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Open mind, open world

October 4, 2013

Having an open mind is essential to a productive society

I want to talk about a deceptively simple topic: open-mindedness. How hard can it possibly be to be open to the ideas and opinions of others?  For some it is a shockingly difficult concept to grasp.  Such failures to accept others and maintain an open-minded position have led to wars and genocides, ravaging the world for centuries, if not millenniums. These events are utterly preventable if people could just find it within themselves to attempt an understanding and construct a compromise. Open-mindedness is paramount with regard to the formation of compromises.  It allows one person to see the perceptions of another, understand them and, hopefully, come to a suitable solution to a problem. Compromise is successful diplomacy in its simplest sense and diplomacy is not limited to relations between countries, it can be applied to nearly every aspect of life.

Another benefit of open-mindedness is the ability to come up with new and innovative avenues to solutions. Take, for example, a history problem, the wording of the question is unusual and you just cannot seem to come up with an answer that suits your needs.  Now maybe you have a friend in a different major or area of study and you ask for their aid.  They would come at the question with a different frame of mind and potentially the two of you could come to a conclusion that neither of you would have ever come up with alone.  Such is a benefit of a willingness to listen to others, hear their opinions, understand them and use them to improve your own understanding.  For how else do we learn but by listening to the opinions and thoughts of others?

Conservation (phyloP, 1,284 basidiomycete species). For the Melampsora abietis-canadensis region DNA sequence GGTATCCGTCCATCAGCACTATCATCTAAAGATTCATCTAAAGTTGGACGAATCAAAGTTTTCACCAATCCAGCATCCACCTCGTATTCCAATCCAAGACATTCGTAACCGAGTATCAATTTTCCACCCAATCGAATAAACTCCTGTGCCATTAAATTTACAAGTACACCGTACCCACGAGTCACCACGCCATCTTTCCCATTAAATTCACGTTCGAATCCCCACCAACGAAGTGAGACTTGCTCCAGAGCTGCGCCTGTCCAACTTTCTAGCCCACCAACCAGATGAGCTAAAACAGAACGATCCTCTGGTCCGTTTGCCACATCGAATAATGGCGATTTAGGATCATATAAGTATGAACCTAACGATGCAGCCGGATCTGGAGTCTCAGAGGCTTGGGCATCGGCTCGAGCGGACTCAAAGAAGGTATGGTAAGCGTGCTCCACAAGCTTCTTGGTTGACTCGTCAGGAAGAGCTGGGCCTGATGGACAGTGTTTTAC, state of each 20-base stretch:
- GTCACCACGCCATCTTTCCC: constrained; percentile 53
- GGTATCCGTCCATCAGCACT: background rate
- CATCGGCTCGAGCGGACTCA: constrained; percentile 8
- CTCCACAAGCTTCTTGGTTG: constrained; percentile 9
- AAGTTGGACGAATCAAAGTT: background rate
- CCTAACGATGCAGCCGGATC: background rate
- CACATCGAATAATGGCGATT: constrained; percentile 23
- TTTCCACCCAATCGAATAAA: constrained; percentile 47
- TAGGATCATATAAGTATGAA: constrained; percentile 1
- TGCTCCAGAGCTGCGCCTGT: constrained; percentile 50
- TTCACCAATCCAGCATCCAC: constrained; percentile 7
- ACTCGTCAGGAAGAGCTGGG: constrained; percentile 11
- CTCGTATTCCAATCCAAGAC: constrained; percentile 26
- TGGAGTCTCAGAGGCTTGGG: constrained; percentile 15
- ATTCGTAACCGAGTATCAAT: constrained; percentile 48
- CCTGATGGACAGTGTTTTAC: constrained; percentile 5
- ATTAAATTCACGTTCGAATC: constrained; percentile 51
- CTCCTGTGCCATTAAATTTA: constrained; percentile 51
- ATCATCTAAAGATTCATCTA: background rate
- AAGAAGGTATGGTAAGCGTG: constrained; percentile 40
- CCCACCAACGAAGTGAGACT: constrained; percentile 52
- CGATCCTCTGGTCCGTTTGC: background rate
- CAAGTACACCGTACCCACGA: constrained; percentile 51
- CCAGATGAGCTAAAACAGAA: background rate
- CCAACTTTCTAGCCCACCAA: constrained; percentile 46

Possessing an open-mind is one of the keys to a happy and fulfilled life. An open mind is priceless, and without one, many easily fixable things can go wrong and ruin a moment or a life. Lord Thomas Dewar once said that “Minds are like parachutes: they only function when open.”  I believe we should all take heed of this quote and keep our minds open. There was a time when we were all unbiased listeners, sponges willing to soak up any snippet of information that was made available. That time was our childhood; the time when questions were inexhaustible and a passion to learn drove nearly all of our desires.  We need to return to that mindset.  With open-mindedness to learning and questioning and offering and receiving we have a grand opportunity to reach new heights. To miss out on such a benefit of life would be great folly.

Tia Graham
Contributing Writer

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